In 1950's Rio de Janeiro, 20 year old Guida (Julia Stockler) encourages her 18 year old sister Eurídice’s (Carol Duarte) dream of studying piano in Vienna while Euridice helps Guida sneak out of the house to be with her Greek sailor Iorgos (Nikolas Antunes), both pursuits dismissed or forbidden by their conservative working class father Manoel (António Fonseca). When Guida elopes to Greece, then returns single and pregnant, Manoel lies about Euridice’s whereabouts and banishes her from his house, condemning each to an “Invisible Life.”
Cowriter (with Murilo Hauser, Inés Bortagaray)/director Karim Aïnouz ("Madame Satã") begins his melodrama, Brazil’s submission for the International Film Oscar, with Guida calling for her sister Euridice, lost in a rainforest near the base of Sugarloaf Mountain. The scene adds nothing to the plot, but establishes the film’s theme, that of two separated sisters who search for each other throughout their adult lives.
You have to stay on your toes for the initial goings of Aïnouz’s film, adapted from the book 'The Invisible Life of Eurídice Gusmão,' as not only are Stockler and Duarte well matched as sisters, but the filmmaker often shuttles between their two stories by finding an event in Euridice’s life that parallels something we’ve just learned about in Guida’s. For example, after Guida leaves for Greece, that woman in a wedding gown being attended to in a bathroom by the raven haired Zélia (Maria Manoella), who could as easily be Greek as Brazilian, isn’t Guida, but Euridice, marrying a man, Antenor (Gregorio Duvivier), we are hearing about for the first time.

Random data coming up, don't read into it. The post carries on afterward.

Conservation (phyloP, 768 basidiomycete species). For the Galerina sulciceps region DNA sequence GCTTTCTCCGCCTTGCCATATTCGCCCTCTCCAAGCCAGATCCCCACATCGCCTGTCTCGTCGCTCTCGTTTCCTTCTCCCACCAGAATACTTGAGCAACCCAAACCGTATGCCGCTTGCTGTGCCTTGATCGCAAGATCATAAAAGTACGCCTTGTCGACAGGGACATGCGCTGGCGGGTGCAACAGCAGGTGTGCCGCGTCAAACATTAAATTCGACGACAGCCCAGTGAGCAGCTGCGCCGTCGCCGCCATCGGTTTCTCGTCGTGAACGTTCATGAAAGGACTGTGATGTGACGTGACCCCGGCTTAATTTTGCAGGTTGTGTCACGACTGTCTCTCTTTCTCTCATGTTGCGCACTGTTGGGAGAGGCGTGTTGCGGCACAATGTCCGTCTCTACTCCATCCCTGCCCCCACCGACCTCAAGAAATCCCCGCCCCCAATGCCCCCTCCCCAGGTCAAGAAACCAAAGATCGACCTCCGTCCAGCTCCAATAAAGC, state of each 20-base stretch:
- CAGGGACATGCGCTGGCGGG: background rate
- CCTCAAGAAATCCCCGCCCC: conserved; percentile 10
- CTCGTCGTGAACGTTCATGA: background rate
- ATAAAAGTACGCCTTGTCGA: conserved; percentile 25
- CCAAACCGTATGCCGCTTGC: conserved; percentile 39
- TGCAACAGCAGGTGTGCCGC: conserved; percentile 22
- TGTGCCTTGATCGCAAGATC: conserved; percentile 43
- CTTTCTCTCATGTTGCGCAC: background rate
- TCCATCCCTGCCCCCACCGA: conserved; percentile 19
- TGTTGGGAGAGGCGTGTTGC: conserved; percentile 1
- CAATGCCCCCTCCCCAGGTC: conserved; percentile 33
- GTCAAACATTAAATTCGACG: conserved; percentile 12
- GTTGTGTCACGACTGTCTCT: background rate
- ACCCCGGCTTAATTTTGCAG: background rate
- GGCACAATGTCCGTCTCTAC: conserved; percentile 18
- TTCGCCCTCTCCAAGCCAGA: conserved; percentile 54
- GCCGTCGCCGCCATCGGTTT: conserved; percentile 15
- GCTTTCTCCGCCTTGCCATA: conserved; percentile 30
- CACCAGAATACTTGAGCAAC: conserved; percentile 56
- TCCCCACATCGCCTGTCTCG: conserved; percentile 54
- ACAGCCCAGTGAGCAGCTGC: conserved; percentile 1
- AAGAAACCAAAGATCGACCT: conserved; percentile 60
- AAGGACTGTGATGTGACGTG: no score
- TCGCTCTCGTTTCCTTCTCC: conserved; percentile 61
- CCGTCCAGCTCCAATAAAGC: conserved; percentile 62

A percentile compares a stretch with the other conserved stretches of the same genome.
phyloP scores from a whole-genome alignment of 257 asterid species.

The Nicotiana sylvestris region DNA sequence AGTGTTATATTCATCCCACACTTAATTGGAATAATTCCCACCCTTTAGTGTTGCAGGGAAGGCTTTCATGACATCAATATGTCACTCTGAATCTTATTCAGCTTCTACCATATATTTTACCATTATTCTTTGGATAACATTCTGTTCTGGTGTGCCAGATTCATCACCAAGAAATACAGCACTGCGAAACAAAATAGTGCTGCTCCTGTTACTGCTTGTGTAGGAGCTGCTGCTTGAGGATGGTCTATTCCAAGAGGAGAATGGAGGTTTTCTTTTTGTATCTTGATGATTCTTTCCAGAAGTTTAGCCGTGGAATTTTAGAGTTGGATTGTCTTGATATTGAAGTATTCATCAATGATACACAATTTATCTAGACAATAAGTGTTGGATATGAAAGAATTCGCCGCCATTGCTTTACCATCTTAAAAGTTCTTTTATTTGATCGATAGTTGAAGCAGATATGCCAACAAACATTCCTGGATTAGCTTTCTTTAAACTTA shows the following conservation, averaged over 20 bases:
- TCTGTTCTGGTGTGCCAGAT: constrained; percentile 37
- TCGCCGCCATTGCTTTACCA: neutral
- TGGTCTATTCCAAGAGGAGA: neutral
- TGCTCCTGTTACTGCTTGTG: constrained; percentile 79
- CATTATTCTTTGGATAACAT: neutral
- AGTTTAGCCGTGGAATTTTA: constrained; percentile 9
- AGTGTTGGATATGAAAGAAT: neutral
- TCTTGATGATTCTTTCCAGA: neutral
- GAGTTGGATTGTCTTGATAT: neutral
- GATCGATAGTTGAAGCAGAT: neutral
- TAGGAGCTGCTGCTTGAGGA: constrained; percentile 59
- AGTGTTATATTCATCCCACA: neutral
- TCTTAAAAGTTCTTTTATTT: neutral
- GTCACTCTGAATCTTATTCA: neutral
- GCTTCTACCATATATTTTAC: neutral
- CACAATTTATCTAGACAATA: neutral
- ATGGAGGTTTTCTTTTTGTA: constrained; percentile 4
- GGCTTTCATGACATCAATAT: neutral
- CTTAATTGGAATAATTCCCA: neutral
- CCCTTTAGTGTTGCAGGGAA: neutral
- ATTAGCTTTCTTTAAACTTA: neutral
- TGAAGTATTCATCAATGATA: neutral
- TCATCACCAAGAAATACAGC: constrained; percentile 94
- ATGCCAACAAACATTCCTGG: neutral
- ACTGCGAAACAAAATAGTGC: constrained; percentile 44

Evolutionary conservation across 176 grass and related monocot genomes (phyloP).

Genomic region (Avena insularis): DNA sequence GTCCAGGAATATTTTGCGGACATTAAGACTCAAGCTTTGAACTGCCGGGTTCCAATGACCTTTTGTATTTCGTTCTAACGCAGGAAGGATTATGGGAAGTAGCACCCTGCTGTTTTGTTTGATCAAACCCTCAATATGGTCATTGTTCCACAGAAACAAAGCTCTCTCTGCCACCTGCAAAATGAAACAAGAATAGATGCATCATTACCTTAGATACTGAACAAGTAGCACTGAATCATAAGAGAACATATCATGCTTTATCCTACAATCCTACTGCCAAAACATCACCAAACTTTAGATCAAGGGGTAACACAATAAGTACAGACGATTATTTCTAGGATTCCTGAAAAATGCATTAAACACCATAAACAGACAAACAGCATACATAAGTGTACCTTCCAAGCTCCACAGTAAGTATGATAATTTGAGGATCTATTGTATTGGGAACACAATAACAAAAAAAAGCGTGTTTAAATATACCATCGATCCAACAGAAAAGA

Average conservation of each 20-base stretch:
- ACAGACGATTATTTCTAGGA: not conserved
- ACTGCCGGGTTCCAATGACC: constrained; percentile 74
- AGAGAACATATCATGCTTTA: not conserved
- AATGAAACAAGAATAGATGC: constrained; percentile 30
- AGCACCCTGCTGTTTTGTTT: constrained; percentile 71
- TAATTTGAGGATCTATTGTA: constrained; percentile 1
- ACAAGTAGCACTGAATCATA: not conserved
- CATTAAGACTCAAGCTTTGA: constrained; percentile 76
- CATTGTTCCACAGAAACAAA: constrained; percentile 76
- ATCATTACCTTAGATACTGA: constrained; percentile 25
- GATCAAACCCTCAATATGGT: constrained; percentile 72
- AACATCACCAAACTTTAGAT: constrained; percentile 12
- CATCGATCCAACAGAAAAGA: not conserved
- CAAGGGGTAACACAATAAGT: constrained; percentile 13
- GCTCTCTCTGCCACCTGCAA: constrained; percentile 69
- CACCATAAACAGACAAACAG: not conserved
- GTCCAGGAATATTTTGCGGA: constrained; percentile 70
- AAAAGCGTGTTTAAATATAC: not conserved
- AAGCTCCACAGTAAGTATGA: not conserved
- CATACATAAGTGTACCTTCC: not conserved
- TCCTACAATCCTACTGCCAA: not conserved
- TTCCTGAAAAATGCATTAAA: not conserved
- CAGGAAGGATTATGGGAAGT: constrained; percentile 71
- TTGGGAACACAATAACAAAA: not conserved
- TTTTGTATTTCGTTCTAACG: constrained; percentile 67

We never do find out why Euridice married Antenor, nor even how they met, but their drunken wedding night is less than romantic. The marriage consists of Antenor forcing himself on a wife distraught when he doesn’t pull out in time, pregnancy an obvious obstacle to her musical aspirations. Meanwhile Guida does give birth to a baby boy, but staggers out of the hospital leaving him behind to get back to work in the clubs she frequents.
The film follows these two women, whose letters to each other never arrive in their recipients’ hands, through their trials and tribulations. Euridice raises a daughter, buries her mother (Flávia Gusmão) and takes care of her widowed father, her triumphant eventual acceptance into a local music conservatory overshadowed by Antenor’s outrage. Guida becomes close to older prostitute Filomena (Bárbara Santos), who helps her raise the son, Feliciano (Hugo Cruz), she returns for and loves. A long saved for trip to Vienna to find her sister is derailed when she cannot get a passport for the boy without his father’s authorization. In an excruciating scene, the sisters cross paths in a restaurant during the Christmas season without ever seeing one another, while their children engage in play at a central fish tank.
There are other ironic near misses in this sprawling tale, one which brings us into the widowed Euridice’s old age. But as with Euridice’s inexplicable marriage, there are also gaps a little too wide to fully fill in. The great irony here is that one sister’s life is subsumed by her husband while the other’s is by a lack of one. The two actresses are both engaging, although the vivacious Stockler has the advantage of a more fully developed character. The production is serviceable, creating two distinct worlds within one city.
Robin gives "Invisible Life" a B+.
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